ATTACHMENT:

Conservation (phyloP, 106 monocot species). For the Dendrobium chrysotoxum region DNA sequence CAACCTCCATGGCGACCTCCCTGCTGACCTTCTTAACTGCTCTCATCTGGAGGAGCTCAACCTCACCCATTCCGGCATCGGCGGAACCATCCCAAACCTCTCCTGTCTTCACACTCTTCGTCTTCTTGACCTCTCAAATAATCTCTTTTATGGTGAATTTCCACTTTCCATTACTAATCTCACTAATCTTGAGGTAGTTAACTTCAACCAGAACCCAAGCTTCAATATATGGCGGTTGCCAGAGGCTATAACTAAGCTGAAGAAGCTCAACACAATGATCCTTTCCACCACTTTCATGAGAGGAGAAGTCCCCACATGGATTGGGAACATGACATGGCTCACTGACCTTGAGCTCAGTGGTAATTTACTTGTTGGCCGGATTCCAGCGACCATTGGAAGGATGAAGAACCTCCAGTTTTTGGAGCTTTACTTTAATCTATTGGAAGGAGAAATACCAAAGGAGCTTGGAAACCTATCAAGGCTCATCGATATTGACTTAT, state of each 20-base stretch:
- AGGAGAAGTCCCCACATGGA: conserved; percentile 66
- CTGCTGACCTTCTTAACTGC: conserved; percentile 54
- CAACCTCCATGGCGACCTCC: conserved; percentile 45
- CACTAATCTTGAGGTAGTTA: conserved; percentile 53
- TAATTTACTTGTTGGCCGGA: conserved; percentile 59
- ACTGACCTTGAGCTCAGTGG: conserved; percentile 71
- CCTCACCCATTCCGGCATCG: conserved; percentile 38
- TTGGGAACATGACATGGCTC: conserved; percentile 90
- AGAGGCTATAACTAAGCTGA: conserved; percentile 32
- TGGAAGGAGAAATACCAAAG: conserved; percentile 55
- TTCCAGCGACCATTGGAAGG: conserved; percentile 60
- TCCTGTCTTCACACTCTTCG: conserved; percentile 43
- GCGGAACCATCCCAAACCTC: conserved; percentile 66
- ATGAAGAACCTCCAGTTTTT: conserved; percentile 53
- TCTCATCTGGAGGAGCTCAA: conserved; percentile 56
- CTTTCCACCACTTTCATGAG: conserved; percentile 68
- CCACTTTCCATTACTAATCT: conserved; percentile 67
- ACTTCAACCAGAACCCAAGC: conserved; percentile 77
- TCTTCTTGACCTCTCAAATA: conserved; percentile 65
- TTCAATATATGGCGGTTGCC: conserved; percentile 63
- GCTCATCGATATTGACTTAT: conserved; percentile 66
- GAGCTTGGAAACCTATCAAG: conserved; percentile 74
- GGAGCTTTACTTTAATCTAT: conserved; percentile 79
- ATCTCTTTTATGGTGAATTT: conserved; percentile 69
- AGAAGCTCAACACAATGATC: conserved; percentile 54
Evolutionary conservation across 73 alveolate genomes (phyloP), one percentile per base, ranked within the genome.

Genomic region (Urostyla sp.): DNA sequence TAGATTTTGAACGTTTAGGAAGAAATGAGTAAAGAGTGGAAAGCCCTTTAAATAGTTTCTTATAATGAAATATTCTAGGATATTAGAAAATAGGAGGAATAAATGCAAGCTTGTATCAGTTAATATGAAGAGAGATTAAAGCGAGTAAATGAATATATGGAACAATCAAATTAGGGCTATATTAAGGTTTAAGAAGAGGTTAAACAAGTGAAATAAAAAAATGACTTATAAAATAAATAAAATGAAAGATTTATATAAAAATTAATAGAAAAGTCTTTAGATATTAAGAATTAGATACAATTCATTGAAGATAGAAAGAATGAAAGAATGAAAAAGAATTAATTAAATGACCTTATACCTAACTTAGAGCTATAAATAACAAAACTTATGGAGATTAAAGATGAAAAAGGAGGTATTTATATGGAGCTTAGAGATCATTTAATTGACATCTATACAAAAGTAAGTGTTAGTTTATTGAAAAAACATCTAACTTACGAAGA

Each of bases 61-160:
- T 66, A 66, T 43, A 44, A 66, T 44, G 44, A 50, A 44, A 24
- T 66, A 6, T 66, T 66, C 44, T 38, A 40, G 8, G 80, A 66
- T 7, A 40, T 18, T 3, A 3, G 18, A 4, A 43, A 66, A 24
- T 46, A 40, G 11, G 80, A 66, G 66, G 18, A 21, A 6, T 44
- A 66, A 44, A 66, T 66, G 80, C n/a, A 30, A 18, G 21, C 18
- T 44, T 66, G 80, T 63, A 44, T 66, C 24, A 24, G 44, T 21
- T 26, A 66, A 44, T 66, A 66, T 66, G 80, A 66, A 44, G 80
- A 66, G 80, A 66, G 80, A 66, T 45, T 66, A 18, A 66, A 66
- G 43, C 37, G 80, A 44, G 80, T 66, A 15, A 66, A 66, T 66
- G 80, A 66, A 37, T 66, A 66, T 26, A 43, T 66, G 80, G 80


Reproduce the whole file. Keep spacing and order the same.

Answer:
Conservation (phyloP, 106 monocot species). For the Dendrobium chrysotoxum region DNA sequence CAACCTCCATGGCGACCTCCCTGCTGACCTTCTTAACTGCTCTCATCTGGAGGAGCTCAACCTCACCCATTCCGGCATCGGCGGAACCATCCCAAACCTCTCCTGTCTTCACACTCTTCGTCTTCTTGACCTCTCAAATAATCTCTTTTATGGTGAATTTCCACTTTCCATTACTAATCTCACTAATCTTGAGGTAGTTAACTTCAACCAGAACCCAAGCTTCAATATATGGCGGTTGCCAGAGGCTATAACTAAGCTGAAGAAGCTCAACACAATGATCCTTTCCACCACTTTCATGAGAGGAGAAGTCCCCACATGGATTGGGAACATGACATGGCTCACTGACCTTGAGCTCAGTGGTAATTTACTTGTTGGCCGGATTCCAGCGACCATTGGAAGGATGAAGAACCTCCAGTTTTTGGAGCTTTACTTTAATCTATTGGAAGGAGAAATACCAAAGGAGCTTGGAAACCTATCAAGGCTCATCGATATTGACTTAT, state of each 20-base stretch:
- AGGAGAAGTCCCCACATGGA: conserved; percentile 66
- CTGCTGACCTTCTTAACTGC: conserved; percentile 54
- CAACCTCCATGGCGACCTCC: conserved; percentile 45
- CACTAATCTTGAGGTAGTTA: conserved; percentile 53
- TAATTTACTTGTTGGCCGGA: conserved; percentile 59
- ACTGACCTTGAGCTCAGTGG: conserved; percentile 71
- CCTCACCCATTCCGGCATCG: conserved; percentile 38
- TTGGGAACATGACATGGCTC: conserved; percentile 90
- AGAGGCTATAACTAAGCTGA: conserved; percentile 32
- TGGAAGGAGAAATACCAAAG: conserved; percentile 55
- TTCCAGCGACCATTGGAAGG: conserved; percentile 60
- TCCTGTCTTCACACTCTTCG: conserved; percentile 43
- GCGGAACCATCCCAAACCTC: conserved; percentile 66
- ATGAAGAACCTCCAGTTTTT: conserved; percentile 53
- TCTCATCTGGAGGAGCTCAA: conserved; percentile 56
- CTTTCCACCACTTTCATGAG: conserved; percentile 68
- CCACTTTCCATTACTAATCT: conserved; percentile 67
- ACTTCAACCAGAACCCAAGC: conserved; percentile 77
- TCTTCTTGACCTCTCAAATA: conserved; percentile 65
- TTCAATATATGGCGGTTGCC: conserved; percentile 63
- GCTCATCGATATTGACTTAT: conserved; percentile 66
- GAGCTTGGAAACCTATCAAG: conserved; percentile 74
- GGAGCTTTACTTTAATCTAT: conserved; percentile 79
- ATCTCTTTTATGGTGAATTT: conserved; percentile 69
- AGAAGCTCAACACAATGATC: conserved; percentile 54
Evolutionary conservation across 73 alveolate genomes (phyloP), one percentile per base, ranked within the genome.

Genomic region (Urostyla sp.): DNA sequence TAGATTTTGAACGTTTAGGAAGAAATGAGTAAAGAGTGGAAAGCCCTTTAAATAGTTTCTTATAATGAAATATTCTAGGATATTAGAAAATAGGAGGAATAAATGCAAGCTTGTATCAGTTAATATGAAGAGAGATTAAAGCGAGTAAATGAATATATGGAACAATCAAATTAGGGCTATATTAAGGTTTAAGAAGAGGTTAAACAAGTGAAATAAAAAAATGACTTATAAAATAAATAAAATGAAAGATTTATATAAAAATTAATAGAAAAGTCTTTAGATATTAAGAATTAGATACAATTCATTGAAGATAGAAAGAATGAAAGAATGAAAAAGAATTAATTAAATGACCTTATACCTAACTTAGAGCTATAAATAACAAAACTTATGGAGATTAAAGATGAAAAAGGAGGTATTTATATGGAGCTTAGAGATCATTTAATTGACATCTATACAAAAGTAAGTGTTAGTTTATTGAAAAAACATCTAACTTACGAAGA

Each of bases 61-160:
- T 66, A 66, T 43, A 44, A 66, T 44, G 44, A 50, A 44, A 24
- T 66, A 6, T 66, T 66, C 44, T 38, A 40, G 8, G 80, A 66
- T 7, A 40, T 18, T 3, A 3, G 18, A 4, A 43, A 66, A 24
- T 46, A 40, G 11, G 80, A 66, G 66, G 18, A 21, A 6, T 44
- A 66, A 44, A 66, T 66, G 80, C n/a, A 30, A 18, G 21, C 18
- T 44, T 66, G 80, T 63, A 44, T 66, C 24, A 24, G 44, T 21
- T 26, A 66, A 44, T 66, A 66, T 66, G 80, A 66, A 44, G 80
- A 66, G 80, A 66, G 80, A 66, T 45, T 66, A 18, A 66, A 66
- G 43, C 37, G 80, A 44, G 80, T 66, A 15, A 66, A 66, T 66
- G 80, A 66, A 37, T 66, A 66, T 26, A 43, T 66, G 80, G 80